Be You, Do You, Love You

Hey, how’s your weight loss going?

The question, as of late, has made me extremely anxious. It has induced stress and anxiety. I wish I could pause time Saved by the Bell style so I could eventually un-pause and provide a better answer to it.

I long to share that I’ve lost another couple pounds. And then another few. And a couple more. I can’t wait to post those amazing photos where you stand in a pair of you old pants and hold the waist out away from you at arm’s length because they are now that big on you. I can’t wait to shout to the world that I’ve lost 100 pounds…and I’m still going!

Internally, my response is that I am still here. Still stuck at 60 pounds. I still can’t run more than a mile even though I’ve been trying for over a year. I still shop mostly in the plus-sizes, I still make poor food choices and don’t always work out consistently. I am still very, very overweight. I feel guilty when people tell me how good I’m looking because at some point, that will all stop if my weight loss doesn’t start back up.

Externally, though, I reply that despite being very, very stuck right now, it’s all going pretty well, actually. I mean, I know I’ve got to figure out how to get unstuck. And I know my journey is far from over. In fact, we’ve probably got ourselves a lifelong thang here, me and the weight loss.

But, as my frustration with that question and the stagnant scale has reached a boiling point over the past few six months, I’ve slowly begun to notice myself becoming more and more accepting of what’s going on with my body.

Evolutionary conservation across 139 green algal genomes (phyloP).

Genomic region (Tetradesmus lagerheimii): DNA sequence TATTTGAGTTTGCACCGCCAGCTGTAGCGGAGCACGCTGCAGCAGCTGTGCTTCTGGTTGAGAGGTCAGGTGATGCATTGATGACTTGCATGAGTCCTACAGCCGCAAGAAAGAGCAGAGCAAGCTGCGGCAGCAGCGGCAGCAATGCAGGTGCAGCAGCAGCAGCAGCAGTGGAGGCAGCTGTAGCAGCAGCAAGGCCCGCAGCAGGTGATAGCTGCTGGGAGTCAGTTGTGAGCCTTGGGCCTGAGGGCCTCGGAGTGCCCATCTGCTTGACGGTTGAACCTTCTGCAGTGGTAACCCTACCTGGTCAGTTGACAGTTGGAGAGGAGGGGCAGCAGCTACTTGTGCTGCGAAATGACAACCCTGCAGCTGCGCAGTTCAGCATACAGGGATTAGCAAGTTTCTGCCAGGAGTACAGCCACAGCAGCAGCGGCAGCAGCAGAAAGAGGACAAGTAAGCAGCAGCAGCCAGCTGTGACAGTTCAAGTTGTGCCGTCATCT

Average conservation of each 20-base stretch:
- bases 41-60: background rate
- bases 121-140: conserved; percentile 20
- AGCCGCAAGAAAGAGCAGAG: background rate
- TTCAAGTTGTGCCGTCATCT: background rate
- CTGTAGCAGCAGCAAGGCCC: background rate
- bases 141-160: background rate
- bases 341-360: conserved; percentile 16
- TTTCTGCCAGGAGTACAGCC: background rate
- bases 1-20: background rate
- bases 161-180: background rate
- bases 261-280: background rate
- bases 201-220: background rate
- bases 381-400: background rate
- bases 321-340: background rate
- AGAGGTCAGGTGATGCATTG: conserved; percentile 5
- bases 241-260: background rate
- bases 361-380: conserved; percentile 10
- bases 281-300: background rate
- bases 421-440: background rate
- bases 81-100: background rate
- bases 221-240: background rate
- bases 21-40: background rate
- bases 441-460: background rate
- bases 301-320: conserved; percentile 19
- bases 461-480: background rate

Is quitting an option? No, never. Not once on this journey have I even contemplated throwing in the towel. It just doesn’t cross my mind. Sure, I cry about the pounds not coming off. I go on weeks-long binge benders where I revert to old comfortable habits. I stress myself out worrying that I’m running out of time, that I’ll never get this right, that I’ll never really succeed at making my life, that I’ll  have to face that damn question for the rest of my life.

Eventually, though, my brain clears and I get back on track. I reclaim the small pieces of confidence I’m slowly accumulating. And these past few weeks have felt even more different.

I actually feel good. Some days great, even. I am confident more often than not. I feel mostly worthy of other people’s time and attention. I am aware and conscious of my moods, my cravings, and my triggers and I know I can choose how to acknowledge them. I’m getting more fit—certain moves are easier in my group fitness classes, and I no longer getting winded walking up a flight of stairs. And my body does look different, even though it weighs the same—I see my collarbone, I feel muscle and definition in my arms and torso, my calves are much leaner, more muscular. Hell, I’ve even looked in the mirror a few times recently and thought my butt looked cute. My butt, of all things!

I’m making peace with my here and now. I’m making peace with my body, with myself, as is. Flaws and all. And that is the first step to welcoming future change and love into your life. It brings with it a deep sense of calm, too. Like, no matter what does or doesn’t happen on the scale, at work, with that cute boy… it’s okay because you know it will eventually work itself out. And in the meantime, it’s all good.

So, ask me again. Ask me how my weight loss is going. Because it’s going great. I’m losing pounds and pounds of mental baggage.

It’s a beautifully freeing thing, this self-acceptance.

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